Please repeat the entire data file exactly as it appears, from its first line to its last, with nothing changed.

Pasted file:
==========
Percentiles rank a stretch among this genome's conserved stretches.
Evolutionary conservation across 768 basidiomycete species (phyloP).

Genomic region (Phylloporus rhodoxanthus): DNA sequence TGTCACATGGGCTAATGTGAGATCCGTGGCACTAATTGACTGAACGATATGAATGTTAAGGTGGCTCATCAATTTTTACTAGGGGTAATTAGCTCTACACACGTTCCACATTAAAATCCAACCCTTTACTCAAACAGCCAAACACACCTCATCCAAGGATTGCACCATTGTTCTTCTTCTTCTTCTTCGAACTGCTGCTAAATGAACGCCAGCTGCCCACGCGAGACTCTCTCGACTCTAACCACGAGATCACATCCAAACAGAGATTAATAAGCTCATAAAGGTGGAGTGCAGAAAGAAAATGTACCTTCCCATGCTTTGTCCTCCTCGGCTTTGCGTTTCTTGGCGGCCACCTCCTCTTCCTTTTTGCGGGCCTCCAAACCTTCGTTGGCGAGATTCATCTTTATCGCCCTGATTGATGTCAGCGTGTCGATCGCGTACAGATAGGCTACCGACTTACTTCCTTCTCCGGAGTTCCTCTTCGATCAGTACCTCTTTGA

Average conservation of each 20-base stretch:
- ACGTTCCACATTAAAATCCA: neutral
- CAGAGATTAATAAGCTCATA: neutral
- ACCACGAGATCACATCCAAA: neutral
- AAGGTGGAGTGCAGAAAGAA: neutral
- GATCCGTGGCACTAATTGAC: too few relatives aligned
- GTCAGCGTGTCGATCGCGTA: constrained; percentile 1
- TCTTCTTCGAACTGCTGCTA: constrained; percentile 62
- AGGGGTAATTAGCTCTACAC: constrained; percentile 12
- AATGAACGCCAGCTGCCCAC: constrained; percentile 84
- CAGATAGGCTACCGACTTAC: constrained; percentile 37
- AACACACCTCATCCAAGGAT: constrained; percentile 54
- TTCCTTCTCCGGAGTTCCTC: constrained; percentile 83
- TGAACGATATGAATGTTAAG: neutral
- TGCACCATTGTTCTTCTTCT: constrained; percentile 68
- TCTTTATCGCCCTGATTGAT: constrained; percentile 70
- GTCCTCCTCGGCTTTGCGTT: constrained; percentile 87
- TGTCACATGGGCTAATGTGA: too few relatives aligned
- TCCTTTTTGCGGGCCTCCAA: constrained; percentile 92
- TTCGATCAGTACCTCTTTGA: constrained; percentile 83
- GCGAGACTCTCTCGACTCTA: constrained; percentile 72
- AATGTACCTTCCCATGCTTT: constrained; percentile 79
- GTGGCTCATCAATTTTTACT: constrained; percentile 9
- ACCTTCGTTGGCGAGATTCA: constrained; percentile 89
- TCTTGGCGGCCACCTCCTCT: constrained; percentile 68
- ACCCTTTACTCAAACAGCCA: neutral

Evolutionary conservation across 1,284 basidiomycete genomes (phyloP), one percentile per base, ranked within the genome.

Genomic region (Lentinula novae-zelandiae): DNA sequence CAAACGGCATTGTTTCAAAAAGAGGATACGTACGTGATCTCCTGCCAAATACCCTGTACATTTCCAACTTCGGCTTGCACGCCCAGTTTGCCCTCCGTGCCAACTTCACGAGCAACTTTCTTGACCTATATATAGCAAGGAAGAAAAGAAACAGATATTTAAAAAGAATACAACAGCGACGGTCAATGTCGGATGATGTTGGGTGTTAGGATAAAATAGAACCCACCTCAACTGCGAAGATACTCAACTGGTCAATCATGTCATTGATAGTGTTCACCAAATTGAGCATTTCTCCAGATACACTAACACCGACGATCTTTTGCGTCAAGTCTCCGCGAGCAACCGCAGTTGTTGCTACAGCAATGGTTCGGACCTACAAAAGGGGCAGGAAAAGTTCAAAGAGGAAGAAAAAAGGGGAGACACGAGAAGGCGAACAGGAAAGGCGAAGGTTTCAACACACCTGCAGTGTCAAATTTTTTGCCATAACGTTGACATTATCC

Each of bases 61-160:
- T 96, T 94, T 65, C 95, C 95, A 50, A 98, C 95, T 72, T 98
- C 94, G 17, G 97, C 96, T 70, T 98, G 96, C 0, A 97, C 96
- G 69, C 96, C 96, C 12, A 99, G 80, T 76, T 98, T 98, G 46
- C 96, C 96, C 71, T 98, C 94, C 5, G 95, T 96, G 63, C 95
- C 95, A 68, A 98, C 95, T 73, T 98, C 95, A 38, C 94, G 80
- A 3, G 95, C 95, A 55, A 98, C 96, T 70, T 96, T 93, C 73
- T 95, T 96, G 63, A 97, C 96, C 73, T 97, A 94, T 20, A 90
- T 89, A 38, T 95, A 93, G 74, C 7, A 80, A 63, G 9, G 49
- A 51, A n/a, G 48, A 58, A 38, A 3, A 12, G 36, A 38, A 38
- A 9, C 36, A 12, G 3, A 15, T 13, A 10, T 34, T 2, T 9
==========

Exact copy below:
Percentiles rank a stretch among this genome's conserved stretches.
Evolutionary conservation across 768 basidiomycete species (phyloP).

Genomic region (Phylloporus rhodoxanthus): DNA sequence TGTCACATGGGCTAATGTGAGATCCGTGGCACTAATTGACTGAACGATATGAATGTTAAGGTGGCTCATCAATTTTTACTAGGGGTAATTAGCTCTACACACGTTCCACATTAAAATCCAACCCTTTACTCAAACAGCCAAACACACCTCATCCAAGGATTGCACCATTGTTCTTCTTCTTCTTCTTCGAACTGCTGCTAAATGAACGCCAGCTGCCCACGCGAGACTCTCTCGACTCTAACCACGAGATCACATCCAAACAGAGATTAATAAGCTCATAAAGGTGGAGTGCAGAAAGAAAATGTACCTTCCCATGCTTTGTCCTCCTCGGCTTTGCGTTTCTTGGCGGCCACCTCCTCTTCCTTTTTGCGGGCCTCCAAACCTTCGTTGGCGAGATTCATCTTTATCGCCCTGATTGATGTCAGCGTGTCGATCGCGTACAGATAGGCTACCGACTTACTTCCTTCTCCGGAGTTCCTCTTCGATCAGTACCTCTTTGA

Average conservation of each 20-base stretch:
- ACGTTCCACATTAAAATCCA: neutral
- CAGAGATTAATAAGCTCATA: neutral
- ACCACGAGATCACATCCAAA: neutral
- AAGGTGGAGTGCAGAAAGAA: neutral
- GATCCGTGGCACTAATTGAC: too few relatives aligned
- GTCAGCGTGTCGATCGCGTA: constrained; percentile 1
- TCTTCTTCGAACTGCTGCTA: constrained; percentile 62
- AGGGGTAATTAGCTCTACAC: constrained; percentile 12
- AATGAACGCCAGCTGCCCAC: constrained; percentile 84
- CAGATAGGCTACCGACTTAC: constrained; percentile 37
- AACACACCTCATCCAAGGAT: constrained; percentile 54
- TTCCTTCTCCGGAGTTCCTC: constrained; percentile 83
- TGAACGATATGAATGTTAAG: neutral
- TGCACCATTGTTCTTCTTCT: constrained; percentile 68
- TCTTTATCGCCCTGATTGAT: constrained; percentile 70
- GTCCTCCTCGGCTTTGCGTT: constrained; percentile 87
- TGTCACATGGGCTAATGTGA: too few relatives aligned
- TCCTTTTTGCGGGCCTCCAA: constrained; percentile 92
- TTCGATCAGTACCTCTTTGA: constrained; percentile 83
- GCGAGACTCTCTCGACTCTA: constrained; percentile 72
- AATGTACCTTCCCATGCTTT: constrained; percentile 79
- GTGGCTCATCAATTTTTACT: constrained; percentile 9
- ACCTTCGTTGGCGAGATTCA: constrained; percentile 89
- TCTTGGCGGCCACCTCCTCT: constrained; percentile 68
- ACCCTTTACTCAAACAGCCA: neutral

Evolutionary conservation across 1,284 basidiomycete genomes (phyloP), one percentile per base, ranked within the genome.

Genomic region (Lentinula novae-zelandiae): DNA sequence CAAACGGCATTGTTTCAAAAAGAGGATACGTACGTGATCTCCTGCCAAATACCCTGTACATTTCCAACTTCGGCTTGCACGCCCAGTTTGCCCTCCGTGCCAACTTCACGAGCAACTTTCTTGACCTATATATAGCAAGGAAGAAAAGAAACAGATATTTAAAAAGAATACAACAGCGACGGTCAATGTCGGATGATGTTGGGTGTTAGGATAAAATAGAACCCACCTCAACTGCGAAGATACTCAACTGGTCAATCATGTCATTGATAGTGTTCACCAAATTGAGCATTTCTCCAGATACACTAACACCGACGATCTTTTGCGTCAAGTCTCCGCGAGCAACCGCAGTTGTTGCTACAGCAATGGTTCGGACCTACAAAAGGGGCAGGAAAAGTTCAAAGAGGAAGAAAAAAGGGGAGACACGAGAAGGCGAACAGGAAAGGCGAAGGTTTCAACACACCTGCAGTGTCAAATTTTTTGCCATAACGTTGACATTATCC

Each of bases 61-160:
- T 96, T 94, T 65, C 95, C 95, A 50, A 98, C 95, T 72, T 98
- C 94, G 17, G 97, C 96, T 70, T 98, G 96, C 0, A 97, C 96
- G 69, C 96, C 96, C 12, A 99, G 80, T 76, T 98, T 98, G 46
- C 96, C 96, C 71, T 98, C 94, C 5, G 95, T 96, G 63, C 95
- C 95, A 68, A 98, C 95, T 73, T 98, C 95, A 38, C 94, G 80
- A 3, G 95, C 95, A 55, A 98, C 96, T 70, T 96, T 93, C 73
- T 95, T 96, G 63, A 97, C 96, C 73, T 97, A 94, T 20, A 90
- T 89, A 38, T 95, A 93, G 74, C 7, A 80, A 63, G 9, G 49
- A 51, A n/a, G 48, A 58, A 38, A 3, A 12, G 36, A 38, A 38
- A 9, C 36, A 12, G 3, A 15, T 13, A 10, T 34, T 2, T 9